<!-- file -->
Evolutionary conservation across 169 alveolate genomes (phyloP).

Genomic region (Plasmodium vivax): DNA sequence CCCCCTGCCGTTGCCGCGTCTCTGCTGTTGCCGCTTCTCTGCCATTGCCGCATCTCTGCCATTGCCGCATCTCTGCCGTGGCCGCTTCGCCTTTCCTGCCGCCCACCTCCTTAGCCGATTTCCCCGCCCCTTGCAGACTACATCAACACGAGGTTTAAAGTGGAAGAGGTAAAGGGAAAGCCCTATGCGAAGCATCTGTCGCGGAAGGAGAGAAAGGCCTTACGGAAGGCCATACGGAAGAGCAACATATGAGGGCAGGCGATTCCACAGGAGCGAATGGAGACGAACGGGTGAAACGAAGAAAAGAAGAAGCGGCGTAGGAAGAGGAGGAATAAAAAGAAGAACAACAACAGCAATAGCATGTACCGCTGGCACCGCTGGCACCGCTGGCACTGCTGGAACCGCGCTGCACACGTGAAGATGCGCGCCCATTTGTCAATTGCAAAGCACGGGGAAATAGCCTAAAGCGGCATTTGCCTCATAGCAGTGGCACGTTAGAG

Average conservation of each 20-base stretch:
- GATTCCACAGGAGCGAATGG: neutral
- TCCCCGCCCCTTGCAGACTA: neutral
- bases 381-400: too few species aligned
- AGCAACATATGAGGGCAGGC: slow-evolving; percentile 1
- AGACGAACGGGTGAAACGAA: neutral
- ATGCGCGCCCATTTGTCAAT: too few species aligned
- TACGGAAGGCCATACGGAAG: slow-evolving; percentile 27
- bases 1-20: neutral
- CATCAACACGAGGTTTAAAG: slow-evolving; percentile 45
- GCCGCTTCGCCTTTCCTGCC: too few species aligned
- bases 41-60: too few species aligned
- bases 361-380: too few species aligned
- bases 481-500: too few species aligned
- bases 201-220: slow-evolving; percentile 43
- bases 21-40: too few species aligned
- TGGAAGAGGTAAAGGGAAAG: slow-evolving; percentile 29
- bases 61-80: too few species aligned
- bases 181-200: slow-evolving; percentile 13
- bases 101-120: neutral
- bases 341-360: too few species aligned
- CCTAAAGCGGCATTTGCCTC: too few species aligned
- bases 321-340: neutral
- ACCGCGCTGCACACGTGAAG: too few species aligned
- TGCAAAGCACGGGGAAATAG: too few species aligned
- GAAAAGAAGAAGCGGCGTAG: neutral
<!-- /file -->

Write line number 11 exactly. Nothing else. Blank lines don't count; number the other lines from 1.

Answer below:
- bases 1-20: neutral